For PIME missionary, grassroots education can counter Islamic extremism in Mindanao

Manila plans to supervise the curricula in the country’s Muslim schools. For Fr Sebastiano D'Ambra, some schools get money from abroad and escape the controls of the Department of Education. They also promote radical ideas. The Bangsamoro Basic law is “a good thing,” but “Muslim community is divided.”


Zamboanga (AsiaNews) – "There is a need for an education that starts from the grassroots, even before school," said Fr Sebastiano D'Ambra (pictured).

For more than 40 years, the missionary with the Pontifical Institute for Foreign Missions (PIME) has been in Mindanao, an island in the southern Philippines where most of the country’s Muslims live.

Speaking to AsiaNews, the clergyman gave his thoughts about Defence Secretary Delfin Lorenzana’s statement three days ago in which he said that government plans to supervise what is taught in Islamic schools, both public and private.

Secretary Lorenzana stressed the need for a standardised system for madrasas to exert greater control over school curricula in order to combat the Islamic radicalism that threatens the country.

"It was a speech that I think was very delicate and at the same time very important,” said Fr D'Ambra. “The government already provides funds to Islamic schools that comply with its requirements. However, several others get money from foreign countries, Arab and others.”

"They have a certain educational orientation and escape the control of the Department of Education. I think that some kind of surveillance is necessary for these cases because, unfortunately, some schools promote extremist thoughts and ideologies. But we must wait to understand how the government intends to implement this policy of control.”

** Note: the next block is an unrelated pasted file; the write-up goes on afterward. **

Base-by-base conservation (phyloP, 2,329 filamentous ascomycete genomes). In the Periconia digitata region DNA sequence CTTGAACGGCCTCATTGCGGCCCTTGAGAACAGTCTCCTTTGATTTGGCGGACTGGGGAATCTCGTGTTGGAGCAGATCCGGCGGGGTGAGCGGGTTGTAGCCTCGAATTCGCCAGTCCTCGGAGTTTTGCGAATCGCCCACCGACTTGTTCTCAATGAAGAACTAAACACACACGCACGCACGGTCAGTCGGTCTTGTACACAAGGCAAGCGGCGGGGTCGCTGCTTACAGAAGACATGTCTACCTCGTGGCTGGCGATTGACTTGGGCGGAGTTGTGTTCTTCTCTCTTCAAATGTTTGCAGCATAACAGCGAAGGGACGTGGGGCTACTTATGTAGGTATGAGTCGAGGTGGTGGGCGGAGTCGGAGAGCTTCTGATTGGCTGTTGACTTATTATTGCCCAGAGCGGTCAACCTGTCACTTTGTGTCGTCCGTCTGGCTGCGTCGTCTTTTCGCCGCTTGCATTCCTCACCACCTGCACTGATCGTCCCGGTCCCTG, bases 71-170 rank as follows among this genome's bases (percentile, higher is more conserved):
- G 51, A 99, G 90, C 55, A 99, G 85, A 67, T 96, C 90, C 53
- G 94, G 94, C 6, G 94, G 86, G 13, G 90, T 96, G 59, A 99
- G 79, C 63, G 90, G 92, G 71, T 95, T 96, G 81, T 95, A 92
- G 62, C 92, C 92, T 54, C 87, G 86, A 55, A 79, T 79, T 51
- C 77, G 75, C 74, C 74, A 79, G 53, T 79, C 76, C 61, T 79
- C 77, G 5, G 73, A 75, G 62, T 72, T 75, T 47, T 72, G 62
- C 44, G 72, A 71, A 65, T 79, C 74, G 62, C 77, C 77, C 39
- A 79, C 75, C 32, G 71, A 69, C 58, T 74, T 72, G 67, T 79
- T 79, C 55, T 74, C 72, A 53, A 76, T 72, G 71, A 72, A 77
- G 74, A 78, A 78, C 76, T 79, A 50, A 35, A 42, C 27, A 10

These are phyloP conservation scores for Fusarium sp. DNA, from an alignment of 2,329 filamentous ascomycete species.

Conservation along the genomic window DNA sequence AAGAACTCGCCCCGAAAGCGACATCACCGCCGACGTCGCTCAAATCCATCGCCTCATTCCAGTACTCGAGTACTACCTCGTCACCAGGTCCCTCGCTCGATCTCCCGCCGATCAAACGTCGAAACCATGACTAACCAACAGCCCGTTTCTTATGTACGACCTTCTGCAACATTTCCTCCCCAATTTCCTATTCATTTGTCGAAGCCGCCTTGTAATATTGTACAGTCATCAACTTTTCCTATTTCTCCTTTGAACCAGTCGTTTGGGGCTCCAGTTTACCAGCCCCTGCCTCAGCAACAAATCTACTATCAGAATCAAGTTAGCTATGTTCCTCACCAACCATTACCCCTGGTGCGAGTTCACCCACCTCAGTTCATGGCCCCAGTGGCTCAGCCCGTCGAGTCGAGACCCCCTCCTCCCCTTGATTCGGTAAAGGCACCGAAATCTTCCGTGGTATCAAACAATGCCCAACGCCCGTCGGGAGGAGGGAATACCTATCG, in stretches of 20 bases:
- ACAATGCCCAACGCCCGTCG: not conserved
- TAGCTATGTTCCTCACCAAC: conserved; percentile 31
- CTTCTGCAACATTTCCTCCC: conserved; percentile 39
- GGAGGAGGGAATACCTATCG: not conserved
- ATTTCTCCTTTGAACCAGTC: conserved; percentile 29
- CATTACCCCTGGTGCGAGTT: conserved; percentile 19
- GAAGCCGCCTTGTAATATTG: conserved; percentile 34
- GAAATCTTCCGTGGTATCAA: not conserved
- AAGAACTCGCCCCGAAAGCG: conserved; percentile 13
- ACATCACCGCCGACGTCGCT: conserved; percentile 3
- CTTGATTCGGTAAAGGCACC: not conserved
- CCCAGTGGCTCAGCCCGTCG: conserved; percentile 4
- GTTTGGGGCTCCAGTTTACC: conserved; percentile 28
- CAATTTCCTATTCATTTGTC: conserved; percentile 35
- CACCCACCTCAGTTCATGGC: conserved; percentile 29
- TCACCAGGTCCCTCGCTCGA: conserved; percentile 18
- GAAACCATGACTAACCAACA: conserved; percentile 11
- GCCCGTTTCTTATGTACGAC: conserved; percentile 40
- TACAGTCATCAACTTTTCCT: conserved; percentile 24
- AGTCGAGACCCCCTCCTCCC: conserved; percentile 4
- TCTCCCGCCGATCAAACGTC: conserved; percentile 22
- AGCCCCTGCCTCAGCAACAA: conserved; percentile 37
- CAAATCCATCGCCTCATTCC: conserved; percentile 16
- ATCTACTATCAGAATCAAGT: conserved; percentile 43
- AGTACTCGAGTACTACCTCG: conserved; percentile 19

Founder of the Silsilah movement for dialogue and peace in 1984, the priest has contributed to the success of the Madrasa Education programme. Silsilah means chain or link in Arabic.

Funded by the Filipino government, this programme sets a basic educational standard for the Arabic Language and Islamic Values ‚Äč‚ÄčEducation (ALIVE) programme.

In Zamboanga, Sarah L. Handang, a Muslim educator active in Silsilah, heads the programme, which involves 289 teachers in 48 schools.

"Lorenzana's words reveal the well-founded fears of the government, but here in Mindanao it is still not clear how the situation will evolve. To draw the attention of people we need the region’s autonomy, which should start to take shape in the coming weeks,” Fr D'Ambra explained.

A fee days ago, the Filipino House of Representative and Senate approved the Bangsamoro Basic Law (BBL), now awaiting final drafting. The law outlines the process of creating an autonomous territory in an area called Bangsamoro (Muslim or Moorish Nation), home to at least four million people, mostly Muslims.

For many, this is the key to achieving lasting peace and countering the rise of Islamist extremism in the resource-rich region, which is nevertheless the country’s poorest.

"The provision is a good thing but the problem is that the Muslim community is divided. The BBL is not liked by everyone and everyone has a different opinion about it. We will see reactions in the coming weeks.”

"In the context of this situation, the Duterte government is pushing to give the state a federal structure. Federalism is in itself another form of autonomy, but we do not know if and how it will be implemented. The path to peace is still long, there is a lot of work to do," Fr D'Ambra said. (PF)

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